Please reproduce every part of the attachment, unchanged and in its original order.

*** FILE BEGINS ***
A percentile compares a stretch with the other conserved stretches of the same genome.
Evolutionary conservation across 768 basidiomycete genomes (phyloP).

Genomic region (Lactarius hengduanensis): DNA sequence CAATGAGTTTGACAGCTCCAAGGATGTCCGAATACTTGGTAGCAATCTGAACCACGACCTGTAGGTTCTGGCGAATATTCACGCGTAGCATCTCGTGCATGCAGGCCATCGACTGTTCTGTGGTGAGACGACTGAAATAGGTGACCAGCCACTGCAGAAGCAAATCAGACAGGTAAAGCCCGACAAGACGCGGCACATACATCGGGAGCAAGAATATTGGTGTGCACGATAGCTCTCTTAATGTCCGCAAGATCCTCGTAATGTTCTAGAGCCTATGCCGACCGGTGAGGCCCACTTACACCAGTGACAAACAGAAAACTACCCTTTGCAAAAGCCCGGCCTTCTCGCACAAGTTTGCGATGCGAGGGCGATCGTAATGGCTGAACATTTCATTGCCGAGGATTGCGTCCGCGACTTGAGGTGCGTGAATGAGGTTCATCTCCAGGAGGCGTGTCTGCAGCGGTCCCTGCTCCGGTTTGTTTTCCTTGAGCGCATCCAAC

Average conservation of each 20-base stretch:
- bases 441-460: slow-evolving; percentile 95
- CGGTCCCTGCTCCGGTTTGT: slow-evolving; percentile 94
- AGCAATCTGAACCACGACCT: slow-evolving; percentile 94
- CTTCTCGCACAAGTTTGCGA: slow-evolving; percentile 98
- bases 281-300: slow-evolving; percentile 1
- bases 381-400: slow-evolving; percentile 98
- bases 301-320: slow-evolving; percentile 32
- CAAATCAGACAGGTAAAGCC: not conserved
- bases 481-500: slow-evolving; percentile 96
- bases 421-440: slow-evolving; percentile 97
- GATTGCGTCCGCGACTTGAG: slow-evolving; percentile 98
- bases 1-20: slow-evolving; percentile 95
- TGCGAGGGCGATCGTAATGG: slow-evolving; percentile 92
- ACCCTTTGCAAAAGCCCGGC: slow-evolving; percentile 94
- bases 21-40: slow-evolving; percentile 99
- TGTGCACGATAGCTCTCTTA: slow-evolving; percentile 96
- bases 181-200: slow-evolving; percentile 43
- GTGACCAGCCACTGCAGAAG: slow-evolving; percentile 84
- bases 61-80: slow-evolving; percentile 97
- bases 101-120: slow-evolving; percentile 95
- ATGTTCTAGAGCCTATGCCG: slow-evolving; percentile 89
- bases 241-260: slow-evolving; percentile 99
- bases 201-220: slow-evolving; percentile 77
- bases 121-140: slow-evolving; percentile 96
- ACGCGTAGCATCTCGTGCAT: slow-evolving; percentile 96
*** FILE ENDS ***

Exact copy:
A percentile compares a stretch with the other conserved stretches of the same genome.
Evolutionary conservation across 768 basidiomycete genomes (phyloP).

Genomic region (Lactarius hengduanensis): DNA sequence CAATGAGTTTGACAGCTCCAAGGATGTCCGAATACTTGGTAGCAATCTGAACCACGACCTGTAGGTTCTGGCGAATATTCACGCGTAGCATCTCGTGCATGCAGGCCATCGACTGTTCTGTGGTGAGACGACTGAAATAGGTGACCAGCCACTGCAGAAGCAAATCAGACAGGTAAAGCCCGACAAGACGCGGCACATACATCGGGAGCAAGAATATTGGTGTGCACGATAGCTCTCTTAATGTCCGCAAGATCCTCGTAATGTTCTAGAGCCTATGCCGACCGGTGAGGCCCACTTACACCAGTGACAAACAGAAAACTACCCTTTGCAAAAGCCCGGCCTTCTCGCACAAGTTTGCGATGCGAGGGCGATCGTAATGGCTGAACATTTCATTGCCGAGGATTGCGTCCGCGACTTGAGGTGCGTGAATGAGGTTCATCTCCAGGAGGCGTGTCTGCAGCGGTCCCTGCTCCGGTTTGTTTTCCTTGAGCGCATCCAAC

Average conservation of each 20-base stretch:
- bases 441-460: slow-evolving; percentile 95
- CGGTCCCTGCTCCGGTTTGT: slow-evolving; percentile 94
- AGCAATCTGAACCACGACCT: slow-evolving; percentile 94
- CTTCTCGCACAAGTTTGCGA: slow-evolving; percentile 98
- bases 281-300: slow-evolving; percentile 1
- bases 381-400: slow-evolving; percentile 98
- bases 301-320: slow-evolving; percentile 32
- CAAATCAGACAGGTAAAGCC: not conserved
- bases 481-500: slow-evolving; percentile 96
- bases 421-440: slow-evolving; percentile 97
- GATTGCGTCCGCGACTTGAG: slow-evolving; percentile 98
- bases 1-20: slow-evolving; percentile 95
- TGCGAGGGCGATCGTAATGG: slow-evolving; percentile 92
- ACCCTTTGCAAAAGCCCGGC: slow-evolving; percentile 94
- bases 21-40: slow-evolving; percentile 99
- TGTGCACGATAGCTCTCTTA: slow-evolving; percentile 96
- bases 181-200: slow-evolving; percentile 43
- GTGACCAGCCACTGCAGAAG: slow-evolving; percentile 84
- bases 61-80: slow-evolving; percentile 97
- bases 101-120: slow-evolving; percentile 95
- ATGTTCTAGAGCCTATGCCG: slow-evolving; percentile 89
- bases 241-260: slow-evolving; percentile 99
- bases 201-220: slow-evolving; percentile 77
- bases 121-140: slow-evolving; percentile 96
- ACGCGTAGCATCTCGTGCAT: slow-evolving; percentile 96